"It is my foremost intention to bring every single one of you out alive but there may be people among us who will not see the end of this campaign. We will put them in their sleeping bags and send them back. There will be no time for sorrow," Collins said.

Commander General Tommy Franks hunkered down with other top military officers at the forward command center in Qatar, about 1,125 kilometers from Baghdad.

"He wants to make sure that the commanders have thought about every possible contingency that you can," U.S. Central Command spokesman Jim Wilkinson said of Franks. "But he also is realistic enough, and has been around enough, to know that every military plan changes once the first bullet's fired."

Equipment, supplies and troops continued to arrive in Kuwait, where most of the U.S. and British ground troops preparing to invade Iraq were awaiting their final orders. Military officials said there was no last-minute surge in activity at Kuwait's ports and airfields because front-line units were already prepared.

After driving in a convoy for several hours, members of the 3rd Infantry Division's A Company, 3rd Battalion, 7th Infantry Regiment took up a defensive position along with two tank companies. Climbing down from the turrets, the men's faces were crusted with dirt from the sandstorm and the sand kicked up by the Bradley fighting vehicles and Abrams tanks.

"We've got a lot farther to go," said Captain Chris Carter. With infantrymen surrounding his headquarters vehicles on one side, and tanks on the other, he positioned them into a windbreak.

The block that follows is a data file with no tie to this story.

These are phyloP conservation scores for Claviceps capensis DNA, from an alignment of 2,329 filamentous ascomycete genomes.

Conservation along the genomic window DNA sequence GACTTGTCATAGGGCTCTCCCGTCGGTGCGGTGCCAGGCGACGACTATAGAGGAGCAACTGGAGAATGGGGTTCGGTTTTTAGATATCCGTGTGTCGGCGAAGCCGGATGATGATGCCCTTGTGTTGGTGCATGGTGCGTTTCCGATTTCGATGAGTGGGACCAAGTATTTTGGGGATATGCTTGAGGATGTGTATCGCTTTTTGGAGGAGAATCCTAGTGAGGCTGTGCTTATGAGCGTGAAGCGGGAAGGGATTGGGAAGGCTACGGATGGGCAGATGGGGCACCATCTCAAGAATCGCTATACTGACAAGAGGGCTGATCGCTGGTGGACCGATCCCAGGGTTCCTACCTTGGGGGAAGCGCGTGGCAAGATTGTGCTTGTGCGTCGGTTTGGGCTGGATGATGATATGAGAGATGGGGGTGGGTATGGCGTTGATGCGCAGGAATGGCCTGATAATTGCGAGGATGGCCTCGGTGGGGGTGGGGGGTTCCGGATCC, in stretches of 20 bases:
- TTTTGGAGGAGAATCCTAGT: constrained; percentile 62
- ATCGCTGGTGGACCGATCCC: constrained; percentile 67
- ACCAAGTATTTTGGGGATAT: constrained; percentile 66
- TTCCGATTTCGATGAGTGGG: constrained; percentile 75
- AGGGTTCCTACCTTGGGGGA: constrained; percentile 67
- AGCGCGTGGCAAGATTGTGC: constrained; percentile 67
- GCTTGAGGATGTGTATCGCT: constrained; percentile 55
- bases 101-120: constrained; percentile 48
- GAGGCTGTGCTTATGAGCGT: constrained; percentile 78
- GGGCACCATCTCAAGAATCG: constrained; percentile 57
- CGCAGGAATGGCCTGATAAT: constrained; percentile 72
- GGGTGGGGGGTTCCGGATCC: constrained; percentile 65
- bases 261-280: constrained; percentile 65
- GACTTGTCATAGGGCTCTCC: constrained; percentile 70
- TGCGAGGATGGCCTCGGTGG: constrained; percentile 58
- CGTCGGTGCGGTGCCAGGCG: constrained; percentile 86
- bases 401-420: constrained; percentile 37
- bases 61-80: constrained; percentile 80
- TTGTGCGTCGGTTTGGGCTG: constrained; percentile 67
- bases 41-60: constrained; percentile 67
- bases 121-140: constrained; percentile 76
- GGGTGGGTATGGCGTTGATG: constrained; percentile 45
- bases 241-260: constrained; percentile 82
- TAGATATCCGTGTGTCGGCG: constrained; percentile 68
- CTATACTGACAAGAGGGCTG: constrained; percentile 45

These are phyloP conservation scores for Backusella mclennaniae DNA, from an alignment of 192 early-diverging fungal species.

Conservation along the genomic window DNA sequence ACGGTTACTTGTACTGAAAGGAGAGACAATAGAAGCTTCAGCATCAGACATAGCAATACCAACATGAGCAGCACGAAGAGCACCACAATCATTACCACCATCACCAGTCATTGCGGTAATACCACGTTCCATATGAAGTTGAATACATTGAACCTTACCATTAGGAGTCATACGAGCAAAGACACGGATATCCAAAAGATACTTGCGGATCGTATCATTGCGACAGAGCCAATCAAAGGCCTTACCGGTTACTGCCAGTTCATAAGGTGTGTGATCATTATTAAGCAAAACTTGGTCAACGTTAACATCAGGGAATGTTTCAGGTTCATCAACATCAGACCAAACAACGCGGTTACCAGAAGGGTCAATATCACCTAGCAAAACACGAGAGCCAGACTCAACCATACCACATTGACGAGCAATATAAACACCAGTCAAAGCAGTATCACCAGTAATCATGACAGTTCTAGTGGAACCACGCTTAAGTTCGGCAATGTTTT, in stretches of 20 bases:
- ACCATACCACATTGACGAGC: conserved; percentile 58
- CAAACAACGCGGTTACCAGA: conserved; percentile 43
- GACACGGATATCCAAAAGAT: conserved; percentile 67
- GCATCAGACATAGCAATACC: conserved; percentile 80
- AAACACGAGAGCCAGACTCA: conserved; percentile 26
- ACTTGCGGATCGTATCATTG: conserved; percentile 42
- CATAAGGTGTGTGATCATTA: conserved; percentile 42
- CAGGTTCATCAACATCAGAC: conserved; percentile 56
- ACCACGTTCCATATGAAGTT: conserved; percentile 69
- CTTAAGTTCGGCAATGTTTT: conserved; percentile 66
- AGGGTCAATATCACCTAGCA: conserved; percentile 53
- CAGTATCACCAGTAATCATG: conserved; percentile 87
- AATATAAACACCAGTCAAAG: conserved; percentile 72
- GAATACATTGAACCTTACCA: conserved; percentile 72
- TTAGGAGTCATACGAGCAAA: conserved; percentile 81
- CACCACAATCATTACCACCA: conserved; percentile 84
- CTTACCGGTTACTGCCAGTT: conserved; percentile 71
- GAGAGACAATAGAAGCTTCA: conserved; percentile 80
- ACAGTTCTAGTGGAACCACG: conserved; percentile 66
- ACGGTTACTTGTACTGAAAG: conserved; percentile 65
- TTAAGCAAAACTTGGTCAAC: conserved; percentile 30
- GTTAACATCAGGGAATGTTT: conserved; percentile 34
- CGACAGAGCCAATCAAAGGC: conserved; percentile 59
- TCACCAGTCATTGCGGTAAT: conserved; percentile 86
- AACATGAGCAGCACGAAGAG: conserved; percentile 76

Earlier, the commander of A Company, 4th Battalion, 64th Armor Regiment, which is also part of the 3rd Infantry Division, rallied his troops before leading them to the Iraqi border.

Following a brief prayer, Captain Philip Wolford led the troops in a Seminole Indian war dance. After making sure their weapons were empty, the men started chanting, jumping up and down with their weapons in the air.

Wolford also told them to take down the U.S. flags from the tops of the tanks.

"We will be entering Iraq as an army of liberation, not domination, so it would not be right to go in with the American flag flying," he said.

British Corporal David Simpson, 33, of D Squadron, Household Cavalry Regiment, handed out machine gun rounds and grenades to the 10 men in his troop, repacked his personal belongings, and placed a last minute call to his wife and 7-year-old son back in England.

"You have got to put that to the back of your mind, all those feelings. I just brace myself up because that's not what you show as a leader of men. You have got to show you are a strong rock but it does give you a twinge," said Simpson, who fought in the first Gulf War in 1991.

The aircraft carrier USS Kitty Hawk met with an ammunition ship, the USNS Flint, to load more 450-kilogram Joint Direct Attack Munition bombs and Phoenix air-to-air missiles. Crews waited to load the weapons onto the carrier's F/A-18 and F-14 warplanes.

U.S. officials also continued planning for governing Iraq after Hussein. The man who would be Iraq's civil administrator after the U.S. takes control, retired Army Lieutenant General Jay Garner, was in Kuwait as those preparations continued.